Humor and Violence examines the rich history of portraying Europeans in Central African art in images ranging from heart-wrenching scenes of human trafficking to playful parodies of colonialists.
Z. S. Strother contends that the dialectic of humor and violence reveals deep insights into the psychology of power and resistance that continues to operate in the region today.
Her argument is built on a set of works of art and demonstrates the important role that patronage and political and social history played in their creation.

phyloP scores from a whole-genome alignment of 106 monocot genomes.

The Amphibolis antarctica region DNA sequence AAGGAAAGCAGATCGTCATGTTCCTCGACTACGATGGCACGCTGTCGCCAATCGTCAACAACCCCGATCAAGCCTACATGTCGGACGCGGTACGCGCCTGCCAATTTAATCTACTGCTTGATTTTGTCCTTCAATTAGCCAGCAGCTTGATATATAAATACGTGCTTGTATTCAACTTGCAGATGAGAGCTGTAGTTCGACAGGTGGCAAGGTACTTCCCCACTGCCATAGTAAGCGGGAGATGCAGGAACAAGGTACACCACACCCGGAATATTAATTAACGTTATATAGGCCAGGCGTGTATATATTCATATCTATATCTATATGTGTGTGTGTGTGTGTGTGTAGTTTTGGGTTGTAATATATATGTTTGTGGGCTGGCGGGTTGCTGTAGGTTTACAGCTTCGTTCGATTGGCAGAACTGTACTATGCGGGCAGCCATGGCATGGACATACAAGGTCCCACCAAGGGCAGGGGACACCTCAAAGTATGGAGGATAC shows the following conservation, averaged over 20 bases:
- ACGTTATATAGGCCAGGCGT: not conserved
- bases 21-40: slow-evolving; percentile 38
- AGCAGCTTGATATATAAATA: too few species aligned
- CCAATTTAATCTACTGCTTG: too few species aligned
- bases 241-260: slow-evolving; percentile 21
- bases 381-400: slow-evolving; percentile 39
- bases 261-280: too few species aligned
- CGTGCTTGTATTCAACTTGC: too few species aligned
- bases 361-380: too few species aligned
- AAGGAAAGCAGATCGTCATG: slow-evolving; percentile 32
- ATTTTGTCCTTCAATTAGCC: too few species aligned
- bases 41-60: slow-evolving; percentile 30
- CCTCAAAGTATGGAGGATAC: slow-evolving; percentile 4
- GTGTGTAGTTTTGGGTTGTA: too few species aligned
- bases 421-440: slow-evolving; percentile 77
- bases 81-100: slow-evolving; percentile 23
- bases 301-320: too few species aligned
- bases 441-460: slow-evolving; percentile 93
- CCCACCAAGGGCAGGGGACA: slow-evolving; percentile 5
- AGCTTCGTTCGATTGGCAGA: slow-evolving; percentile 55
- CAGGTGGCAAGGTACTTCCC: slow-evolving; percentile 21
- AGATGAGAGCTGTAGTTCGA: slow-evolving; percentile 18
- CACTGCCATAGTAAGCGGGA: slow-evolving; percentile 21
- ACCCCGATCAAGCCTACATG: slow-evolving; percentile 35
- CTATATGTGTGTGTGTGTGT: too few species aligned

Strother conveys Central African ideas about how the therapeutic power of humor can initiate social change and upset power relations between oppressors and oppressed.
This analysis plunges seemingly benign figures into a maelstrom of violence and crime-rape, murder, torture, and forced labor on a massive scale.
By restoring the dialectic of humor, it reveals the complicated psychological codependency of Africans and Europeans over a long period of history and maintains that art plays a mediating function in the mechanics and ethics of power.